a role to play in the work of the joint commissions. The joint
commission on state institutions will prepare the groundwork for
local elections to be held in early 2002; the prospect of elections,
promised under the Covic Plan, has been a particularly sensitive
issue for ethnic Albanians. It remains unclear whether moderate
Albanians will participate in these new structures. However, the
Government welcomes these developments and especially the personal
commitment shown by Covic to address the problems in this region.
The security situation in the Presevo Valley is currently
relatively stable but not without incident. In recent months there
have been isolated terrorist attacks on the security forces, the
most recent being a mortar attack in Muhovac on 21 November and
an improvised explosive device placed under a Serb security vehicle
in Bujanovac in September. The security forces have also found
small amounts of weaponry and ammunition hidden by Albanian extremists.
But although they continue to control entry and exit points to
Albanian villages and patrol the Administrative Boundary Line
(ABL) with Kosovo, the overall security presence is not unduly
intrusive. There is also good co-operation with KFOR on the ABL.
OSCE training of a multi-ethnic police force, whose members are
recruited from all communities, is a key confidence building measure
and will have an important role to play in maintaining internal
stability in the area, alongside the security forces.
As the Government has already outlined in its reply to the
FAC, during the past year international assistance in the Presevo
valley has been substantial. Since December 2000 the EU Agency
for Reconstruction has spent 1.67 million euros on assistance
to the area. The Government is encouraging the Serbian Government
to demonstrate the benefits of a socially inclusive community
in the Presevo Valley, based on a more equitable distribution
of economic benefits and public services, and through an equitable
approach to infrastructure improvements.
An assessment of whether the Macedonia census can go ahead
in the short term, the implications for the region of the census
not going ahead and the relative capacities of the Council of
Europe and OSCE to supervise the census (paragraph 161)
Following the signing of the Framework Agreement on 13 August,
the Macedonian parties agreed that the census should be postponed
from October 2001 to April 2002, to allow time for prior implementation
of the main elements of the Agreement. While we cannot rule out
further delays, a census in April should be achievable. Serious
delay in holding the census, or a census whose results were questionable,
would prolong doubts about the relative size of the ethnic communities
in Macedonia, which have at times been a source of friction. The
Council of Europe and OSCE are co-ordinating to ensure that the
census is effectively supervised.
Progress on KFOR's action to prevent the flow of arms and men
from Kosovo into Macedonia (paragraph 164)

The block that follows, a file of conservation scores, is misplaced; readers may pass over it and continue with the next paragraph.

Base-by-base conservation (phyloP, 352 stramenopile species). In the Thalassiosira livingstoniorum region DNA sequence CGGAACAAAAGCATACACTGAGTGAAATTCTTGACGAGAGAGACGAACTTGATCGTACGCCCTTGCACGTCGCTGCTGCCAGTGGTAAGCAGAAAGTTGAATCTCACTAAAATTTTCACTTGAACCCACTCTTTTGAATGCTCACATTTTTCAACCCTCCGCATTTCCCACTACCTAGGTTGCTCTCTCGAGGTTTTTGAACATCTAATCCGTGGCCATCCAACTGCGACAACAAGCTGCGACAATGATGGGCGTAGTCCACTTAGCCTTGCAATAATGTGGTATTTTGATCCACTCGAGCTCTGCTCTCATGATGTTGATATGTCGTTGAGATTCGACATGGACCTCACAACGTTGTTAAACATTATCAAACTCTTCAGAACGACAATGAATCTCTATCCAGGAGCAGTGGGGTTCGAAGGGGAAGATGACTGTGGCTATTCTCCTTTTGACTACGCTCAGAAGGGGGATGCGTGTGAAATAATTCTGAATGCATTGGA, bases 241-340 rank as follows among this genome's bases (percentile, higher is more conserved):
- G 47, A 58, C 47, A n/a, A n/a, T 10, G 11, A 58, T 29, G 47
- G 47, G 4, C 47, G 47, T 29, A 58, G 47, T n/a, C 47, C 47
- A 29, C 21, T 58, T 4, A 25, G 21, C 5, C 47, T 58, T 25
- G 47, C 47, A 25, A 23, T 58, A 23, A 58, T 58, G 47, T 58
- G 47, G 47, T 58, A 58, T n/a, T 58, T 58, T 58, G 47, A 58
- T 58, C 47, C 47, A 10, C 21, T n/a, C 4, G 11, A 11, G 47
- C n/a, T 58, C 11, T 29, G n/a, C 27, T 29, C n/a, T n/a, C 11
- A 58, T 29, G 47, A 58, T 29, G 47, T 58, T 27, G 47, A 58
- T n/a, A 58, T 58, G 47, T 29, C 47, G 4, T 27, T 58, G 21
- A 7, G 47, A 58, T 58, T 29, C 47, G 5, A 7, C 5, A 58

Since the Government's response to the Committee's fourth
report in July 2001, KFOR has continued to act robustly to counter
the flow of personnel and material across the border, with significant
success in terms of arrests and seizure of weapons. A number of
KFOR troops also took part in Operation Essential Harvest, which
helped to stabilise the situation in Macedonia and to bring an
end to illicit cross-border armed activity.
A progress report on recent developments in Macedonia (paragraph
Negotiations between the main political parties in Macedonia,
facilitated by Javier Solana and Francois Leotard for the EU and
Jim Pardew for the US, culminated in the signing of a Framework
Agreement on 13 August. This committed the Macedonian Government
to introduce constitutional amendments and legislative changes
guaranteeing equal rights for all citizens and the ethnic Albanian
community to desist from the use of violence. Shortly afterwards
the ethnic Albanian National Liberation Army (NLA) agreed to disband
and to hand in a number of its weapons to the NATO task force
Essential Harvest established for this purpose under British command.
The exercise was completed within the stipulated 30 days. When
he visited Skopje in September, FCO Parliamentary Under Secretary
of State Dr Denis MacShane urged political leaders and parliamentarians
to ratify the agreement. In September the FCO sponsored visits
by Hon Members and a representative from the TUC to urge Macedonian
political and civil society leaders to back the agreement. Ratification
of the constitutional changes by the Macedonian Parliament was
due to take place over the same timescale but was finally completed
on 16 November. International monitors have been deployed by the
OSCE and the EU to supervise the return both of displaced people
and of Macedonian security forces to the areas previously occupied
by the NLA. A further NATO tasks force ("Amber Fox"),
under German command, is operating in Macedonia at the invitation
of the Macedonian Government in support of the monitoring presence.
Foreign and Commonwealth Office
Fourth Report of the Foreign Affairs Committee, session 2000-2001,
HC 246. Back
Paragraphs refer to the Committee's Fourth Report, HC 246. Back